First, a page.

Asana 4 Wrap-Up

I walked into the house last night after a 4- hour drive home (in the rain)  preceded by “The Grand Finale” workout, to find the house all candle lit, a fire going in the fireplace, a home-made apple pie, and a chilled-to-perfection glass of my favorite Zin waiting for me.  All the fall decorations were up, the heavier drapes hung, and let me tell you, never was a woman so happy and grateful to be home.

This training was the hardest thing I have ever done.

Now, I know people run marathons, and even trail races which are much more brutal than marathons (i.e. the Megatransect) and those things may not in any way compare with this, but for me?  For me? This was my yoga Megatransect.  At one point, the analogy I kept making was of going into hard labor and giving birth, only to have to wake up and do it again the next day, and the next, and the next, for 5 days in a row.

For the culminating workout, Yoganand incorporated just about every pose we had learned in the entire training. And let me tell you, there was a whole lotta shakin’ and sweatin’ goin’ on in that 2-hour yoga blow-out!

And when it was over my body was a burst pinata.  Little scraps of me were strewn all over the room.  I did my very best to gather them all up and stuff them into my mat bag before saying a speedy goodbye to everyone, but I’m not sure I came home with everything. As my friend Kim would say, I still feel a bit “whifty.”

Thank god for Wanda, my trusty GPS, and her unfailing knowledge of the PA Turnpike with its mazey yields and improbable rights and lefts.  Once she got me to the NE Extension, I was golden.  I set the cruise to 70 and coasted all the way home.

After my Zin and pie I slept 10 hours of deep, Academy Award winning, dreamy sleep, and so far today have just been doing laundry, reading, and staring blankly out the window.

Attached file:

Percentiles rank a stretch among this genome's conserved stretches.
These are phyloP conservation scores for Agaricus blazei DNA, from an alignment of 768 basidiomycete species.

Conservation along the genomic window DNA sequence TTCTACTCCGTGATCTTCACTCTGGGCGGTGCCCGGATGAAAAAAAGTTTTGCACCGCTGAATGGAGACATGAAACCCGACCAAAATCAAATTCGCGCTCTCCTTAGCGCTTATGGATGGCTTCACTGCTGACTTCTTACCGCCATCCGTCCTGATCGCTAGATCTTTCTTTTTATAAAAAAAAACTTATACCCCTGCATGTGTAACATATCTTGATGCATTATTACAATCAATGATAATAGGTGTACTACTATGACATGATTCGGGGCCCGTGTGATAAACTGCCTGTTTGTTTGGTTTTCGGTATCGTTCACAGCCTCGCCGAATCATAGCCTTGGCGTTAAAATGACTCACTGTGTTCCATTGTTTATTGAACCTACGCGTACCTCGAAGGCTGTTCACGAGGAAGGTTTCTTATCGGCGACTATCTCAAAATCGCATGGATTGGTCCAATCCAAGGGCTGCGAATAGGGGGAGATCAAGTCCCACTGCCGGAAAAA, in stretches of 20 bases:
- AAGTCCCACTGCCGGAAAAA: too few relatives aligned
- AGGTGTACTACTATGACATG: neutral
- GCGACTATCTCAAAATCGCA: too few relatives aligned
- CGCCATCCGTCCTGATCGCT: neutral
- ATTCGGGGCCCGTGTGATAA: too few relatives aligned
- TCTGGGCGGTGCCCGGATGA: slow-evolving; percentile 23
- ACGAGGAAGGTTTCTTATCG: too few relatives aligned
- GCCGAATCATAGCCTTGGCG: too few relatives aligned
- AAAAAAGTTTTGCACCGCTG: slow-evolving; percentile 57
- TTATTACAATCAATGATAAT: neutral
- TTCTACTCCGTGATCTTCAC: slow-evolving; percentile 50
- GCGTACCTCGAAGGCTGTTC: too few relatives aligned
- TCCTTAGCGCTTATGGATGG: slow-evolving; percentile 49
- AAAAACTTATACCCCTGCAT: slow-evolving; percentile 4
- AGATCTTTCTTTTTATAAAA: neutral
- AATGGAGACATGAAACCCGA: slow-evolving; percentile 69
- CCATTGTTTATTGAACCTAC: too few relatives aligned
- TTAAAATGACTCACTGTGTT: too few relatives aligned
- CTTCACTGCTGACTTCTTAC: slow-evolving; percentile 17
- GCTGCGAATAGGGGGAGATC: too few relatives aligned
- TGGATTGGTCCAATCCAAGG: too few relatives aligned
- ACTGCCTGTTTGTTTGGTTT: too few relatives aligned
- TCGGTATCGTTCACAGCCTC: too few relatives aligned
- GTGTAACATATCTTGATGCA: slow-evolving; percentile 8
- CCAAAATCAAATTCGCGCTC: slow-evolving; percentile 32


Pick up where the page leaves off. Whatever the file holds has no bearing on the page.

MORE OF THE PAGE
All the way home in the car, I kept asking myself: Why do I do this?

The answers were many and various and included things like: to keep myself from growing cold and stale as a teacher; to learn more, and deeper practices; to challenge my edge; because I love it, and it’s my dharma, and how could I not do it?

And because Yoganand amps my vibe.  And because I like practicing with other yoga teachers and listening to them and watching them and learning from them.

One of the things I learned this time was that my situation at MSY is fairly uncommon.  From a brief  discussion at lunch I learned that not too many, if any, of the studios down there have what I have, which is a really close community.

From what I gathered, if you are a yoga student down in that Philly area, you have your pick of a number of places to practice, but you probably don’t think of that place as your yoga “home.”  You might not have a really strong bond and loyalty to it.  You probably don’t look forward to going to class to see your yoga peeps, for example. You go to do a practice, then you go home.  It could be wonderful, and you love it, but there’s no tribe there.